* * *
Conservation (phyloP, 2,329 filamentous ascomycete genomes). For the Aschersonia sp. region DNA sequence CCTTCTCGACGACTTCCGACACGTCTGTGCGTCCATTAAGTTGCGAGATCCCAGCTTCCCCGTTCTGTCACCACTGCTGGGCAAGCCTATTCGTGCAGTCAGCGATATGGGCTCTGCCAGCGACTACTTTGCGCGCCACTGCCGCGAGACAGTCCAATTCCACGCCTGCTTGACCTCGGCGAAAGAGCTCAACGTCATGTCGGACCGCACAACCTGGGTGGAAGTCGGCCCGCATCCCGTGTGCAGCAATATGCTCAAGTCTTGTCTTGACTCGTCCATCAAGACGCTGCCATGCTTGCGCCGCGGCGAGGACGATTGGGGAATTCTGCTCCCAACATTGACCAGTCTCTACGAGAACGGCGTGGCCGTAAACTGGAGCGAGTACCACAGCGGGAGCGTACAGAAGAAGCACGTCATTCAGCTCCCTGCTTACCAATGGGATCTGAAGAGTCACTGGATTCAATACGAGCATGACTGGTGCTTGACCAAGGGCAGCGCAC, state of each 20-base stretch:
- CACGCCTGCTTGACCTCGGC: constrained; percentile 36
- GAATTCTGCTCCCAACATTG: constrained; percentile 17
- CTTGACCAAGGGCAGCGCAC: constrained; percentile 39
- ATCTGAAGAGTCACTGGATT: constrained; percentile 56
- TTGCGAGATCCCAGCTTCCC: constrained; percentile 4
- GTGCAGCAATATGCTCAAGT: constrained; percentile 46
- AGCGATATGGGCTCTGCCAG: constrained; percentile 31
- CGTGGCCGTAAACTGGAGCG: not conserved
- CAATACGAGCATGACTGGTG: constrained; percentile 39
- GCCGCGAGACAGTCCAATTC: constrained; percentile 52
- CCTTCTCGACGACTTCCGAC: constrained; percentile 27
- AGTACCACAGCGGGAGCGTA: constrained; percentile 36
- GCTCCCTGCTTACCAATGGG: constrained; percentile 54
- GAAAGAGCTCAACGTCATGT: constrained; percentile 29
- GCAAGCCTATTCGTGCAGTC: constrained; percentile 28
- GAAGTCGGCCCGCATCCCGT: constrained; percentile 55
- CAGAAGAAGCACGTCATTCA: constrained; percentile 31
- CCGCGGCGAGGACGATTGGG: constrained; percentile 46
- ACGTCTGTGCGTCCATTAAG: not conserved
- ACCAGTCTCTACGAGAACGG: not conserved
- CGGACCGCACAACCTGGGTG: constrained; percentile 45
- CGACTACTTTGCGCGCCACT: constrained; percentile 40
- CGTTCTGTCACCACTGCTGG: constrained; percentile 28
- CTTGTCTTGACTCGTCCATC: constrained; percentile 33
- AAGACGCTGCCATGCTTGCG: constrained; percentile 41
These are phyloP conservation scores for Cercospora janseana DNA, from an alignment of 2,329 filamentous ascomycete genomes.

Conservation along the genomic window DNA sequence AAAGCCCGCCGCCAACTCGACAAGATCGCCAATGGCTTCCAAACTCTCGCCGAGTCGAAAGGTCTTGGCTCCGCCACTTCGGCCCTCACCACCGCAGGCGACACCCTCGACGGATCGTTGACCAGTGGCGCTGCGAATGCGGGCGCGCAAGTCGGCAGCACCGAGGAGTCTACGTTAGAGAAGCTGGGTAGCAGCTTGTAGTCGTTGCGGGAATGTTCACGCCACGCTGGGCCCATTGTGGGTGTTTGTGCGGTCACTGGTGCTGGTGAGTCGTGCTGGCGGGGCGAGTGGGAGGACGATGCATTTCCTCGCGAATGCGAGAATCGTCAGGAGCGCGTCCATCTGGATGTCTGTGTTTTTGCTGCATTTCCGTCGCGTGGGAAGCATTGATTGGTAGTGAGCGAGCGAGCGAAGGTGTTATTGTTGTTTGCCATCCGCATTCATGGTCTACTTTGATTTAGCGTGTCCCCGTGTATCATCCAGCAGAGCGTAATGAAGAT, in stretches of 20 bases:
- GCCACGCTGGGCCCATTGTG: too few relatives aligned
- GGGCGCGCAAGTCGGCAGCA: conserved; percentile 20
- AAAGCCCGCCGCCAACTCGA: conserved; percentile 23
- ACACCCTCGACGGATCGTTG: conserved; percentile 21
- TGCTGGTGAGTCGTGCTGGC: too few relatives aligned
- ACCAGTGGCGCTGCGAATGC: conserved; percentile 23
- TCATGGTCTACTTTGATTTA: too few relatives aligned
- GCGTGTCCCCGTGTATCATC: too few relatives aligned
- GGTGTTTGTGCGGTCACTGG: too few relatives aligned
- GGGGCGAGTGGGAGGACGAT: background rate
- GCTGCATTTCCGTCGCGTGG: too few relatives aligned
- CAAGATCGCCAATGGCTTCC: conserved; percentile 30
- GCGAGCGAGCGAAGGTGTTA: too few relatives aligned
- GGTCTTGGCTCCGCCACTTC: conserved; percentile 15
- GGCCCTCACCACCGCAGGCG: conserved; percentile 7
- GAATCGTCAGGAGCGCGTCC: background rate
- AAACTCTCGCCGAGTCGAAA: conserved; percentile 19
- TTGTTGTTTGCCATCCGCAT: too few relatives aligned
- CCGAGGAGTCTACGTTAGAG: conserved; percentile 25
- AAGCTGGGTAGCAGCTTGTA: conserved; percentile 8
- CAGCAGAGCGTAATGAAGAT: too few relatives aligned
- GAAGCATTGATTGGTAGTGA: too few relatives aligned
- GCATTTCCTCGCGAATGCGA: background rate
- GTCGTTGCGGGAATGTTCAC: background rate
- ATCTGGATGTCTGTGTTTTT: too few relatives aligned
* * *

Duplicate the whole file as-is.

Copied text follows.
Conservation (phyloP, 2,329 filamentous ascomycete genomes). For the Aschersonia sp. region DNA sequence CCTTCTCGACGACTTCCGACACGTCTGTGCGTCCATTAAGTTGCGAGATCCCAGCTTCCCCGTTCTGTCACCACTGCTGGGCAAGCCTATTCGTGCAGTCAGCGATATGGGCTCTGCCAGCGACTACTTTGCGCGCCACTGCCGCGAGACAGTCCAATTCCACGCCTGCTTGACCTCGGCGAAAGAGCTCAACGTCATGTCGGACCGCACAACCTGGGTGGAAGTCGGCCCGCATCCCGTGTGCAGCAATATGCTCAAGTCTTGTCTTGACTCGTCCATCAAGACGCTGCCATGCTTGCGCCGCGGCGAGGACGATTGGGGAATTCTGCTCCCAACATTGACCAGTCTCTACGAGAACGGCGTGGCCGTAAACTGGAGCGAGTACCACAGCGGGAGCGTACAGAAGAAGCACGTCATTCAGCTCCCTGCTTACCAATGGGATCTGAAGAGTCACTGGATTCAATACGAGCATGACTGGTGCTTGACCAAGGGCAGCGCAC, state of each 20-base stretch:
- CACGCCTGCTTGACCTCGGC: constrained; percentile 36
- GAATTCTGCTCCCAACATTG: constrained; percentile 17
- CTTGACCAAGGGCAGCGCAC: constrained; percentile 39
- ATCTGAAGAGTCACTGGATT: constrained; percentile 56
- TTGCGAGATCCCAGCTTCCC: constrained; percentile 4
- GTGCAGCAATATGCTCAAGT: constrained; percentile 46
- AGCGATATGGGCTCTGCCAG: constrained; percentile 31
- CGTGGCCGTAAACTGGAGCG: not conserved
- CAATACGAGCATGACTGGTG: constrained; percentile 39
- GCCGCGAGACAGTCCAATTC: constrained; percentile 52
- CCTTCTCGACGACTTCCGAC: constrained; percentile 27
- AGTACCACAGCGGGAGCGTA: constrained; percentile 36
- GCTCCCTGCTTACCAATGGG: constrained; percentile 54
- GAAAGAGCTCAACGTCATGT: constrained; percentile 29
- GCAAGCCTATTCGTGCAGTC: constrained; percentile 28
- GAAGTCGGCCCGCATCCCGT: constrained; percentile 55
- CAGAAGAAGCACGTCATTCA: constrained; percentile 31
- CCGCGGCGAGGACGATTGGG: constrained; percentile 46
- ACGTCTGTGCGTCCATTAAG: not conserved
- ACCAGTCTCTACGAGAACGG: not conserved
- CGGACCGCACAACCTGGGTG: constrained; percentile 45
- CGACTACTTTGCGCGCCACT: constrained; percentile 40
- CGTTCTGTCACCACTGCTGG: constrained; percentile 28
- CTTGTCTTGACTCGTCCATC: constrained; percentile 33
- AAGACGCTGCCATGCTTGCG: constrained; percentile 41
These are phyloP conservation scores for Cercospora janseana DNA, from an alignment of 2,329 filamentous ascomycete genomes.

Conservation along the genomic window DNA sequence AAAGCCCGCCGCCAACTCGACAAGATCGCCAATGGCTTCCAAACTCTCGCCGAGTCGAAAGGTCTTGGCTCCGCCACTTCGGCCCTCACCACCGCAGGCGACACCCTCGACGGATCGTTGACCAGTGGCGCTGCGAATGCGGGCGCGCAAGTCGGCAGCACCGAGGAGTCTACGTTAGAGAAGCTGGGTAGCAGCTTGTAGTCGTTGCGGGAATGTTCACGCCACGCTGGGCCCATTGTGGGTGTTTGTGCGGTCACTGGTGCTGGTGAGTCGTGCTGGCGGGGCGAGTGGGAGGACGATGCATTTCCTCGCGAATGCGAGAATCGTCAGGAGCGCGTCCATCTGGATGTCTGTGTTTTTGCTGCATTTCCGTCGCGTGGGAAGCATTGATTGGTAGTGAGCGAGCGAGCGAAGGTGTTATTGTTGTTTGCCATCCGCATTCATGGTCTACTTTGATTTAGCGTGTCCCCGTGTATCATCCAGCAGAGCGTAATGAAGAT, in stretches of 20 bases:
- GCCACGCTGGGCCCATTGTG: too few relatives aligned
- GGGCGCGCAAGTCGGCAGCA: conserved; percentile 20
- AAAGCCCGCCGCCAACTCGA: conserved; percentile 23
- ACACCCTCGACGGATCGTTG: conserved; percentile 21
- TGCTGGTGAGTCGTGCTGGC: too few relatives aligned
- ACCAGTGGCGCTGCGAATGC: conserved; percentile 23
- TCATGGTCTACTTTGATTTA: too few relatives aligned
- GCGTGTCCCCGTGTATCATC: too few relatives aligned
- GGTGTTTGTGCGGTCACTGG: too few relatives aligned
- GGGGCGAGTGGGAGGACGAT: background rate
- GCTGCATTTCCGTCGCGTGG: too few relatives aligned
- CAAGATCGCCAATGGCTTCC: conserved; percentile 30
- GCGAGCGAGCGAAGGTGTTA: too few relatives aligned
- GGTCTTGGCTCCGCCACTTC: conserved; percentile 15
- GGCCCTCACCACCGCAGGCG: conserved; percentile 7
- GAATCGTCAGGAGCGCGTCC: background rate
- AAACTCTCGCCGAGTCGAAA: conserved; percentile 19
- TTGTTGTTTGCCATCCGCAT: too few relatives aligned
- CCGAGGAGTCTACGTTAGAG: conserved; percentile 25
- AAGCTGGGTAGCAGCTTGTA: conserved; percentile 8
- CAGCAGAGCGTAATGAAGAT: too few relatives aligned
- GAAGCATTGATTGGTAGTGA: too few relatives aligned
- GCATTTCCTCGCGAATGCGA: background rate
- GTCGTTGCGGGAATGTTCAC: background rate
- ATCTGGATGTCTGTGTTTTT: too few relatives aligned